We learned a valuable lesson about preparedness, generosity and the kindness of others. I know that without them, my family would’ve been cold, but thankfully, we were not.

Of course, through it all, I remained upbeat and positive, something I believe is very important. After all, pouting and griping doesn’t restore the power. With my sense of humor in tact, I sat laughing to myself as I made a list of things you don’t have to concern yourself with in the dark.

Does this bag match my shoes?

When was my last brow wax?

Do my socks match?

Black or navy?

Is it time to do my roots?

Are my panty lines showing?

Do these pants make my butt look big?

But, in all seriousness, as I said, a lesson in preparedness was learned and I also have compiled a list of things you may want to keep on hand in the event that something similar would ever happen to your or your family. Keep it all together in an easily accessible location so you don’t have to gather the stuff in the dark or in a moment of chaos. Remember to stay calm; our family members pattern their reactions after ours.

These are merely suggestions and definitely not what I would consider everything you would need, (remember those of you that know my husband, know I am married to ‘survival Sam’) just some things I found came in handy.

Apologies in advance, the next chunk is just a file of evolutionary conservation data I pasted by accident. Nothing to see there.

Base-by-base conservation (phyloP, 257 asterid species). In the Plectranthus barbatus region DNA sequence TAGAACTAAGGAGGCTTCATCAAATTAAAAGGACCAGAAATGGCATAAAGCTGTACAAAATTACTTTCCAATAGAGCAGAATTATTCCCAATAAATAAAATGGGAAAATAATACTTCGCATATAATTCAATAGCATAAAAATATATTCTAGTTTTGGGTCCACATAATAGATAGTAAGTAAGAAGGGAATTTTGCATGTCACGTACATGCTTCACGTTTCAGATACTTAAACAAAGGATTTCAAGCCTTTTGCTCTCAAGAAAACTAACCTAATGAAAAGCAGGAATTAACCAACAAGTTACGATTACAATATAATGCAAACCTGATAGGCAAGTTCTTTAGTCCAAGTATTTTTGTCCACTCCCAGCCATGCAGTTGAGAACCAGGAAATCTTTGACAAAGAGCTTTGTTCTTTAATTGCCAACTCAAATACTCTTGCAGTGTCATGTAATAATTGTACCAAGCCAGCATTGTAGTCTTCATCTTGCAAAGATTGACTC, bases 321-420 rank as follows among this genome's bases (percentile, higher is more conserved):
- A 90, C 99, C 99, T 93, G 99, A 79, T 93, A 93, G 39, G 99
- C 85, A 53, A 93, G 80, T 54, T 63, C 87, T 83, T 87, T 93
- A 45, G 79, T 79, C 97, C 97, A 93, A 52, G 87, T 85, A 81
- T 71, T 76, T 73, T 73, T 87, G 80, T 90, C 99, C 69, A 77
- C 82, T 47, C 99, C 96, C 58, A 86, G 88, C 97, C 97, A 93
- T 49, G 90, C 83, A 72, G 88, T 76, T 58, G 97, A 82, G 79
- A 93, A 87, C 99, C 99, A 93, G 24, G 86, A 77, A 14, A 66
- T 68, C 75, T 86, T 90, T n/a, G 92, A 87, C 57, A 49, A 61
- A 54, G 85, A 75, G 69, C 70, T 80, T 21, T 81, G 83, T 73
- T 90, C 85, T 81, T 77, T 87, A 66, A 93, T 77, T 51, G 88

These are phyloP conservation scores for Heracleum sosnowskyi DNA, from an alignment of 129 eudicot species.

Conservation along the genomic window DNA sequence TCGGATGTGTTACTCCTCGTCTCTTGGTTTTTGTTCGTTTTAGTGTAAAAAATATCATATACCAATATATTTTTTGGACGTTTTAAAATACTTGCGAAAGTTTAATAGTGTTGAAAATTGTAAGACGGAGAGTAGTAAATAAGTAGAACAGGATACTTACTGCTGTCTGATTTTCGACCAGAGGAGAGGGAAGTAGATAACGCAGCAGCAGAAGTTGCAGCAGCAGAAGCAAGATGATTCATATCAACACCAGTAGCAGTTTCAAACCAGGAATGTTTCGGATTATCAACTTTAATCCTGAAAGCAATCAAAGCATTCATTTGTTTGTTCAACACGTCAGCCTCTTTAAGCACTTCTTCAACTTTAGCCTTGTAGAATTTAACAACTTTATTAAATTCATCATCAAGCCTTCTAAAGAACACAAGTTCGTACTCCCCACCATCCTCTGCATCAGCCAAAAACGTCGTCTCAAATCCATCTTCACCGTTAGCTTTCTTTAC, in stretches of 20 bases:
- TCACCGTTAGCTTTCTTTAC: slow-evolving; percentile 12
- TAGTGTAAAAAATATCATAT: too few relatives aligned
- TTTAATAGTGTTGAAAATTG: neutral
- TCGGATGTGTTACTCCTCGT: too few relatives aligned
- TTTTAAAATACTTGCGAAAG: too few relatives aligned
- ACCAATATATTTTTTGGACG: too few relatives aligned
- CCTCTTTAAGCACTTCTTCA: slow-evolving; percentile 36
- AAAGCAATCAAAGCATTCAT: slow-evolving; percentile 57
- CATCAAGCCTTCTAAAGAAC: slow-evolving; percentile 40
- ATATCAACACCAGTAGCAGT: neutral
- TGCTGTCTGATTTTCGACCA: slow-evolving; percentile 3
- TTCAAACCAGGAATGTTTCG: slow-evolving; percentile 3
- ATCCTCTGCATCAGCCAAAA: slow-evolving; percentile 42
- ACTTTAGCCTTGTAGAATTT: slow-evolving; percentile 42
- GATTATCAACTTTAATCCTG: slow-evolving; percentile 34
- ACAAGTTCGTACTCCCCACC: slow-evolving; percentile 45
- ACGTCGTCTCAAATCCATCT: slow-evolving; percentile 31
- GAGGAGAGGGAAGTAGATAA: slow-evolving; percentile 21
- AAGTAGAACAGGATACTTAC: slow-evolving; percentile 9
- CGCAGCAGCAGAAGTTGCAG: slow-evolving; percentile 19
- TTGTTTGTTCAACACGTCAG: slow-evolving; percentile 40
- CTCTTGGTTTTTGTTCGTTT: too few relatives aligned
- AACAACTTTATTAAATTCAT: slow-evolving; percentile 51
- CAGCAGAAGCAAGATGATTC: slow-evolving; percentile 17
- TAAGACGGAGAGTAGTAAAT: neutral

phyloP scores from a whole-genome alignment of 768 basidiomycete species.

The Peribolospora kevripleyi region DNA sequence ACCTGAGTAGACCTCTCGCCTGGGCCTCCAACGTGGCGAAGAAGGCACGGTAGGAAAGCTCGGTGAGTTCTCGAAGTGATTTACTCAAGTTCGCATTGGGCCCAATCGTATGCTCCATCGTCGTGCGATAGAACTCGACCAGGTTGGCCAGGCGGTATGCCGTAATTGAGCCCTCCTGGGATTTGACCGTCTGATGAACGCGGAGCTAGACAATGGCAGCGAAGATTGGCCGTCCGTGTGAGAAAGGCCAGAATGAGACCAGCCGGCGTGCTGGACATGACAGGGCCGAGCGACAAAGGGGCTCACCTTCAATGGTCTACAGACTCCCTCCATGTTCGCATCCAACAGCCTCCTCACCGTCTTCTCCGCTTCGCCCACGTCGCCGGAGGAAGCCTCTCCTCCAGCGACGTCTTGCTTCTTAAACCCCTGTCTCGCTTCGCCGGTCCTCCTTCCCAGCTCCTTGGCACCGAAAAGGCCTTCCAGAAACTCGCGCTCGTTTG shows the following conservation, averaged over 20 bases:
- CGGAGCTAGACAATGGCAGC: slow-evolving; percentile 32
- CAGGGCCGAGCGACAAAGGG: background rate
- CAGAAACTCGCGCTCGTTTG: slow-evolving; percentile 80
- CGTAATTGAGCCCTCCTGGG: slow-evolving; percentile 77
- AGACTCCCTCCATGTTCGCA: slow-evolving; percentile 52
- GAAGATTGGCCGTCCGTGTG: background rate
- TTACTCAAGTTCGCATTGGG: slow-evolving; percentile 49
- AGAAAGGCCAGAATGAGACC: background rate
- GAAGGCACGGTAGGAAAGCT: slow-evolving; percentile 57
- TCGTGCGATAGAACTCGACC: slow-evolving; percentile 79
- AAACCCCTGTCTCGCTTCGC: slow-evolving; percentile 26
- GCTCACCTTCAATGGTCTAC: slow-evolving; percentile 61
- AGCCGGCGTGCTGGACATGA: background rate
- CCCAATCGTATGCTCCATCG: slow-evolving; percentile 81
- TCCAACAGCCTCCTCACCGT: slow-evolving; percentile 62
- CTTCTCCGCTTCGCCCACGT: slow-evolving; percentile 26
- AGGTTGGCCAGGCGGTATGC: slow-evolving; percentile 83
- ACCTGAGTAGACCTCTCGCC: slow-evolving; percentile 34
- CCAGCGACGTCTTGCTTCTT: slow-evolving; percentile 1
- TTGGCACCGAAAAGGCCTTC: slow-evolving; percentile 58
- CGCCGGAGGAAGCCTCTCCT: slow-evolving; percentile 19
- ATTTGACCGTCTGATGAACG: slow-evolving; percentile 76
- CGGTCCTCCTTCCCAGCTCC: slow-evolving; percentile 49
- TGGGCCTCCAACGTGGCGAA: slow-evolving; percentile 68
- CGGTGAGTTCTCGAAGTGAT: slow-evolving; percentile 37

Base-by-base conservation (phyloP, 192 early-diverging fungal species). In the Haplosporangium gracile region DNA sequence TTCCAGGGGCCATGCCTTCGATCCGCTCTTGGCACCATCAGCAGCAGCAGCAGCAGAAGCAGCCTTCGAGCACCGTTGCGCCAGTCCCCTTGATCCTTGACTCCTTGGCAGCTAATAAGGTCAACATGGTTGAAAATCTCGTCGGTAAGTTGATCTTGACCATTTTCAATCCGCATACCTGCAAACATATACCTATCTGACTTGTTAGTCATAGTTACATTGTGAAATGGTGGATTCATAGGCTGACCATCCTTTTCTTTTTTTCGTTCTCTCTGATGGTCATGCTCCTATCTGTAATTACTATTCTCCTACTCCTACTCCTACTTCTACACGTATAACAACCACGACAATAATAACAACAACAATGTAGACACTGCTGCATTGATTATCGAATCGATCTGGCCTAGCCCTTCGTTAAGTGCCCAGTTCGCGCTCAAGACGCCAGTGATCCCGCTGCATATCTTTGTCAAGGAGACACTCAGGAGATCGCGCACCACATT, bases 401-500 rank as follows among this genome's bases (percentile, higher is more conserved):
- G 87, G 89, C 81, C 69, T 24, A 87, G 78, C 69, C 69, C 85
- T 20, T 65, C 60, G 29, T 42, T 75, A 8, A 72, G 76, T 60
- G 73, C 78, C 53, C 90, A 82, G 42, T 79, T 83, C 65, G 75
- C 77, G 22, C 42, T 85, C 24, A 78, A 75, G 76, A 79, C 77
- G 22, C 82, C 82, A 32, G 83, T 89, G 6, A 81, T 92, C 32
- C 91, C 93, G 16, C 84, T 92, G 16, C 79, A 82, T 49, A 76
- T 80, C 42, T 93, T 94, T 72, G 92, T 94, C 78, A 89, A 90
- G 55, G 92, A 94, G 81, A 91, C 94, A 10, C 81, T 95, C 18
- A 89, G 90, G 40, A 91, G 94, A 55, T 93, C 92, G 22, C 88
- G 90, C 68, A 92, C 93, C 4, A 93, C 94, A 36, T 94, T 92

A phone ( old fashioned-with a cord)

unscented candles (pumpkin spice becomes nauseating after a while.)
Strike anywhere matches

Hand sanitizer

Toilet paper

Bottled water (it’s easier to contain this way)

Canned goods and/or Dried goods
Blankets (at least one per family member)

Warm clothes (one set per member including hats and gloves)

Extra batteries

Battery operated radio

Feminine products (you just never know)

Baby wipes (not just for babies)

Lantern (rechargeable or gas)

Light sticks

Puzzles or games for children and/or adults

Trash bags

Duct tape
A screwdriver (helping for opening toys to rob the batteries)